He also claimed that he brought Tim Krul to the club, when in fact it was former boss Graeme Souness three years previously, and perhaps most impressively that he can ‘open the door to any football manager in the world.’ To top it off, Kinnear told the Newcastle fans that he has ‘certainly got more intelligence than them’.
After that failed attempt at good PR, not much has been heard from Kinnear, who has presumably taken a holiday when one considers the lack of activity on Tyneside this summer. The only arrival at St James’ has been that of 16 year-old Olivier Kemen from Metz, who is unlikely to feature in the first team any time soon.
Despite Papiss Cisse now resolving his issue of the club using Wonga.com on the front of their shirts, there is still an urgent need of a striker, with the club failing to replace Demba Ba since his move to Chelsea in January. With Cisse and Shola Amoebi as the club’s only recognised senior strikers, it is painfully predictable to see Newcastle line up with only a single striker week in, week out.
When considering last season’s goalscorer stats, it is alarming to see that Demba Ba was the club’s top goalscorer with thirteen strikes despite his January departure. The fact that Cisse scored only eight times should really have meant Newcastle should have pressed ahead with reinforcements a little sooner in this summer transfer window.
Newcastle have apparently shown interest in Bafetimbi Gomis of Lyon, who would be the all-action forward needed to lead the line. But with the club saying they are unlikely to go any higher than £7 million and the 27 year-old demanding wages of around £70,000, a late move for Aston Villa’s forgotten man Darren Bent is the most likely solution to the striker problem.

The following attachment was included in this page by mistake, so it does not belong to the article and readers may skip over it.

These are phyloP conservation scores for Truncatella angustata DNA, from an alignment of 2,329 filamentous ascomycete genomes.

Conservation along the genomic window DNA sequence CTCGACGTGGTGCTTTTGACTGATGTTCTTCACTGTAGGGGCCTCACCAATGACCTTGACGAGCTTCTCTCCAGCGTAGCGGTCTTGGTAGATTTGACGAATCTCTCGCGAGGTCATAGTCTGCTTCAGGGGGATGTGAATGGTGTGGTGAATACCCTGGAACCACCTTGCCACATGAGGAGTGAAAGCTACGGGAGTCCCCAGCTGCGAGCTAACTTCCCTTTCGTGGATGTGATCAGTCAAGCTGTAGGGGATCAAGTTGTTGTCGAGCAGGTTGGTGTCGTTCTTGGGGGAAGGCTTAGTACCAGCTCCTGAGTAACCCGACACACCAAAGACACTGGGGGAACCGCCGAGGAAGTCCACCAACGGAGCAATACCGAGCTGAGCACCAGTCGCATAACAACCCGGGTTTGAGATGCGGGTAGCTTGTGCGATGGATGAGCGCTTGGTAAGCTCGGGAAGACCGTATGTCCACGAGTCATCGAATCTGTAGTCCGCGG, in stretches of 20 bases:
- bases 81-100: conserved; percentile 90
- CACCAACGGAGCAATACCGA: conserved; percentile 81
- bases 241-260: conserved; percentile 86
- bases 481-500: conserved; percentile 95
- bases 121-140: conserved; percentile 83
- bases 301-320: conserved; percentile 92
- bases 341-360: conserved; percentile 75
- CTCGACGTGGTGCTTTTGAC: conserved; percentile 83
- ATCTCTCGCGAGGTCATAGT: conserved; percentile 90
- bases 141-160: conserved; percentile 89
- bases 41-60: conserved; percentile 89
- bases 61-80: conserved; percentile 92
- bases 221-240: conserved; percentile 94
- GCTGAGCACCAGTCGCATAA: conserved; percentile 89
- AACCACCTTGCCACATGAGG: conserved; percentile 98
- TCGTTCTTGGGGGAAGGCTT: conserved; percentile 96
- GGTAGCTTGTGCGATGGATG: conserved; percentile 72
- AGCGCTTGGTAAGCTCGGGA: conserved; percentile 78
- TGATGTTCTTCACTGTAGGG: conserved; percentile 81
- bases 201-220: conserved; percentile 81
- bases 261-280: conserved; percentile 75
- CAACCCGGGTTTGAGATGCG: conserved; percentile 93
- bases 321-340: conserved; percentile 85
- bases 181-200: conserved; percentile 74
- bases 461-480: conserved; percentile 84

This week, Newcastle have taken a step to bolstering their attack with the loan addition of Loic Remy from QPR. The relegated player showed glimpses of great ability after his January transfer from the French top flight.
As shown last season, despite a strong looking starting XI, Newcastle have very little in reserve. Expect to see a 4-5-1 with width on a regular basis.
Tim Krul is the club’s undisputed number one, with the back four of Debuchy, Taylor, Coloccini and Santon only being challenged by the versatility of Mapou Yanga-Mbiwa.
The five in midfield see either Cheick Tiote or Vernon Anita patrolling the space in front of the back four, with Yohann Cabaye and Moussa Sissoko providing the distribution and energy. Out wide sees Hatem Ben Arfa cutting in from the right, with Jonas Gutierrez doing likewise from the left.